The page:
Camping At Crater Lake 🏞️📍

Written by: Paris Barton



Time to read 3 min

Journey to Crater Lake Begins...

Two years ago I was sitting at the dinner table with my family, celebrating my mom's birthday. We started talking about the things on our bucket list - what we want to prioritize doing as the years go on and we all get older. When it came time for my mom to share what was on the top of her bucket list, she was quick to say going to Crater Lake. Where we live, Crater Lake is only a four-hour drive away. Compared to all the other answers like backpacking through Europe, traveling to Japan, sky diving, or climbing giant mountains - a trip to Crater Lake seemed so mundane. After she said it, we all realized that even though it was an easily accessible adventure, none of us had ever made the trip. Being one of the wonders of the world, it felt silly not to get the adventure of Crater Lake crossed off the bucket list.

Back of a car loaded with camping equipment

Camping At Crater Lake

There are a few options when it comes to camping in Crater Lake. You can acquire a permit to go backcountry camping in the summer or winter in specific, primitive sites throughout the park. There are only 5 campsites each with 2-3 sites available, so getting a permit on a first come first serve basis can be a bit tricky. You can learn more about backcountry camping in Crater Lake on the National Parks Services Website here.

The Crater Lake Lodge is a more accessible option for experiencing Crater Lake. With ramps and elevators, staying here allows people of all abilities to see Crater Lake in its glory without risking injury out in the harsher terrain of the park. Equipped with a restaurant that has a view of the lake, trolley tours, snowmobiling, and horseback riding - the Crater Lake Lodge is a truly luxurious way to explore the sights Crater Lake has to offer.

For those landing in between backcountry camping and the lodge experience, there are two developed campgrounds available to campers. Masama and Lost Creek Campground both offer tent and RV sites, water, electricity, bathrooms, dump stations, and food storage lockers. Tent sites start at around $25 a night not including the $30 week-long vehicle permit needed to enter the park. 

We chose to stay at Mazama Campground and did not regret our decision. The check-in process was easy, and our campsite was nestled in the old-growth forest perfectly tucked away from our neighbors. There was plenty of space to park our car, set up our tent, hang a few hammocks, and not feel crowded. When we return this summer, we will be booking our stay here again!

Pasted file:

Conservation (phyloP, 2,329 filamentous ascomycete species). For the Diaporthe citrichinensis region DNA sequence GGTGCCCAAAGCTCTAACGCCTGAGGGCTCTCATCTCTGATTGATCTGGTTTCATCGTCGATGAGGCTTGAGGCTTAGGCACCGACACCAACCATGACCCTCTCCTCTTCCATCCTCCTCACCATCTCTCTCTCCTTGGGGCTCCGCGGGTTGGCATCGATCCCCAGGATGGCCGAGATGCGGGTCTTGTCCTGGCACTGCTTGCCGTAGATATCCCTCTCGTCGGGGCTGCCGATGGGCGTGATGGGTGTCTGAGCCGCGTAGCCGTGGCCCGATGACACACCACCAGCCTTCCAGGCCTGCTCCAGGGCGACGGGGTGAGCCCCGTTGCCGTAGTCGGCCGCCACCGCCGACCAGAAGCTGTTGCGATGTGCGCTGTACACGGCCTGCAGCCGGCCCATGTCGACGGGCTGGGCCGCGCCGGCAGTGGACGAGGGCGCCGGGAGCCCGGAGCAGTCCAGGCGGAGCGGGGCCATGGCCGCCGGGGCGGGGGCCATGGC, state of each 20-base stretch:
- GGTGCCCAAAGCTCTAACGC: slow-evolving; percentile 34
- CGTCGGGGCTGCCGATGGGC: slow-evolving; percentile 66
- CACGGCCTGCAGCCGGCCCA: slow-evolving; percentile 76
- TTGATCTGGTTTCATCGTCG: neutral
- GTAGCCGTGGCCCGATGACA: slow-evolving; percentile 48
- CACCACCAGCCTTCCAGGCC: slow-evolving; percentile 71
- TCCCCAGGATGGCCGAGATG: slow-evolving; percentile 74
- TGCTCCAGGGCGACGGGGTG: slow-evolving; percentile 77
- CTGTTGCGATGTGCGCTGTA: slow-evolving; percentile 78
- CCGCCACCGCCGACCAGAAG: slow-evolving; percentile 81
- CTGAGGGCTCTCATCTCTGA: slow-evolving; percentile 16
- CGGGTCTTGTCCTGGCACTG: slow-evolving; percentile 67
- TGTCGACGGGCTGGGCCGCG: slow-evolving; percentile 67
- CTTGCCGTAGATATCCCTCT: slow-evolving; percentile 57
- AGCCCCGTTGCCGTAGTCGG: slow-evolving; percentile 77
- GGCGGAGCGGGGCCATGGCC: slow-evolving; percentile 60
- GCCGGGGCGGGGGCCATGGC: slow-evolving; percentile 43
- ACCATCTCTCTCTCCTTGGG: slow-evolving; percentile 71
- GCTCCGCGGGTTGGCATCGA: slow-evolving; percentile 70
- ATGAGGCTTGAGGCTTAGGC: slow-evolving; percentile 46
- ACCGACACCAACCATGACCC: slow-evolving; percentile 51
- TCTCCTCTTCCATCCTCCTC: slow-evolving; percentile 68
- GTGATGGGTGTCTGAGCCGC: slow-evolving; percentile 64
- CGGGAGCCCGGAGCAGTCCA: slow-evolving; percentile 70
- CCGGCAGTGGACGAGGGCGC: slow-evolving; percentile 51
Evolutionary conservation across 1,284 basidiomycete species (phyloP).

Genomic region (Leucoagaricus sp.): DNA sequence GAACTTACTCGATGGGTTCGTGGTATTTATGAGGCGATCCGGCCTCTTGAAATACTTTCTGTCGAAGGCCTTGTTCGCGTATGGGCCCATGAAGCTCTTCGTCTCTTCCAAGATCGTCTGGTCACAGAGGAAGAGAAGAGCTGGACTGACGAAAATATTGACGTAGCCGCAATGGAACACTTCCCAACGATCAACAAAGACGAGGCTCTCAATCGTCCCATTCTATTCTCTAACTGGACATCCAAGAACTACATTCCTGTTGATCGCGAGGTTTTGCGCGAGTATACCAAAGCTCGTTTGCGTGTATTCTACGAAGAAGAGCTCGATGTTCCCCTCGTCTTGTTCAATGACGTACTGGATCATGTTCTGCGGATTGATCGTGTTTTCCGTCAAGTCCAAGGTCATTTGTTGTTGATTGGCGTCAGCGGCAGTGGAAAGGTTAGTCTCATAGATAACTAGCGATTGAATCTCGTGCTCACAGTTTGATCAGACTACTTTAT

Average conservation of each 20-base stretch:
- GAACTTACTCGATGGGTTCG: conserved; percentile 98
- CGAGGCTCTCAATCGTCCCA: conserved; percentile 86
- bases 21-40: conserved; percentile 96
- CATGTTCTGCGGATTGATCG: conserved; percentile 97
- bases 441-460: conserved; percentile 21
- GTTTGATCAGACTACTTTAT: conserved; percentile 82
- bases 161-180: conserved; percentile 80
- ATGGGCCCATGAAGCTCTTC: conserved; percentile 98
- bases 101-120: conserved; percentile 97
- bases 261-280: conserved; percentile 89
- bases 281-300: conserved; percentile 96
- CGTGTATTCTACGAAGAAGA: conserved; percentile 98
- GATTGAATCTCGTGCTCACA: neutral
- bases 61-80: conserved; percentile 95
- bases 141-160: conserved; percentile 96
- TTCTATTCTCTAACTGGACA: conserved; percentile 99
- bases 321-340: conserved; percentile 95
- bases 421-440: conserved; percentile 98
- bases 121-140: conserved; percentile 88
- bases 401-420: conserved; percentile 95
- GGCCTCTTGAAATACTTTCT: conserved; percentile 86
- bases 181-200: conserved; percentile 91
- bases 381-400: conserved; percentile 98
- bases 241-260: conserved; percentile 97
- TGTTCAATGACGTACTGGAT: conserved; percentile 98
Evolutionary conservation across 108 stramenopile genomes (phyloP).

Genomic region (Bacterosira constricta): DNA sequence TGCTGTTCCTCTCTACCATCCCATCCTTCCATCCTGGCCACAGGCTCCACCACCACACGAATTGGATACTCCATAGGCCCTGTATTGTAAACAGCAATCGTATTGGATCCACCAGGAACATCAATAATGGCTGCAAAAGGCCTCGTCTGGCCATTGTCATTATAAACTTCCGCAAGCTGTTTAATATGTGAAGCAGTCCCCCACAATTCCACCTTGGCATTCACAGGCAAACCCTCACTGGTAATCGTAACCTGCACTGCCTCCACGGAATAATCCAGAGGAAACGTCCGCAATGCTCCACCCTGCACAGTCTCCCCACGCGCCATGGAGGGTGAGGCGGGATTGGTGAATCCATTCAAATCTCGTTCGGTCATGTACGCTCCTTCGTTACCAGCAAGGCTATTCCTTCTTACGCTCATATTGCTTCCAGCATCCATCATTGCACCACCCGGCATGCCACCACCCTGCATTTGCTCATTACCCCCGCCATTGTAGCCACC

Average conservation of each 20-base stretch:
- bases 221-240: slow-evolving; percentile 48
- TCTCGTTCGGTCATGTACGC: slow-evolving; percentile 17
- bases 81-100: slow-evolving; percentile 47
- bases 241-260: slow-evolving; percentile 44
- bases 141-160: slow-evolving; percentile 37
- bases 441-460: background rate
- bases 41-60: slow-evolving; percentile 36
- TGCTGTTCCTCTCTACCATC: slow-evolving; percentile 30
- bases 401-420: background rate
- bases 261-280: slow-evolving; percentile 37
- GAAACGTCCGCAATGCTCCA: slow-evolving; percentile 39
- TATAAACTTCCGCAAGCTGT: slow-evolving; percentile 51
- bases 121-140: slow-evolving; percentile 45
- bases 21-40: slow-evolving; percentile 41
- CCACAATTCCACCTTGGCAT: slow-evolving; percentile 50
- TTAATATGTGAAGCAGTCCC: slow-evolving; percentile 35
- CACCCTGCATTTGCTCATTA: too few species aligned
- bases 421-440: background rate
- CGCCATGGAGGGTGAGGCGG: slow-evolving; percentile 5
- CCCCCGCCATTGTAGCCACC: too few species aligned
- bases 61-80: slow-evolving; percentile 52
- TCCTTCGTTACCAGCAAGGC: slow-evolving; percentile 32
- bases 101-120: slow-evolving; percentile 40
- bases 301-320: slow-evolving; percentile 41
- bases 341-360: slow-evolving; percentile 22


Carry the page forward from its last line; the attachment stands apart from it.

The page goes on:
View of Crater Lake
Crater Lake Mazama Village Campsite Map

Arriving At Crater Lake National Park

The drive to the campground is one to remember. On our right was an immediate cliff edge with enormous trees towering over us. On the left was an endless view of the park as well as scattered hikers venturing through the many trails open to explore. About 25 minutes after entering the park we finally reached our destination: Mazama Village Campground.

After a bit more driving, we found our loop and tent site and set up for the night. Although it was the middle of August, we were met with some unkind rain that caught us off guard. As born and raised Oregonians, we should have known better than to leave the rain gear at home. Crater Lake reminded us that no matter how full the car is, it is never too full for a waterproof jacket. Dampened by the weather, we spent the night playing games in our tent, which was indeed waterproof. A couple hours of Othelo, a deck of cards, soggy sandwiches, and some boxed wine made a rainy evening one to remember.

Man cooking at a campsite
Man balancing on a fallen tree log

Slow Mornings At The Campsite

The next day we were lucky with long stretches of dryness and some sun shining through the clouds. Before setting off on our afternoon adventures which you can read up on in our next blog post, we spent the morning enjoying the peacefulness the Crater Lake forest had to offer. All around us were old-growth trees, not only providing visual beauty but also some exciting new friends. An array of birds, bugs, and animals made their way through our campsite in the trees. Waking up to birds chirping and exploring the ecosystems we were lucky enough to camp in was a treat. Beyond that we enjoyed some quality reading, a few more card games, and of course some good old George Foreman Grill cookin'!

Man sitting and reading
Man sitting at picnic table shuffling a deck of cards
Man cooking at picnic table
Food cooking in a pan on a grill

More To Come...

Be sure to check out our blog post diving into the hikes we did at Crater Lake! If you or someone you know loves the Pacific Northwest and has an adventure they want to share, reach out to us at We are always looking for local stories to share on our blog and social media!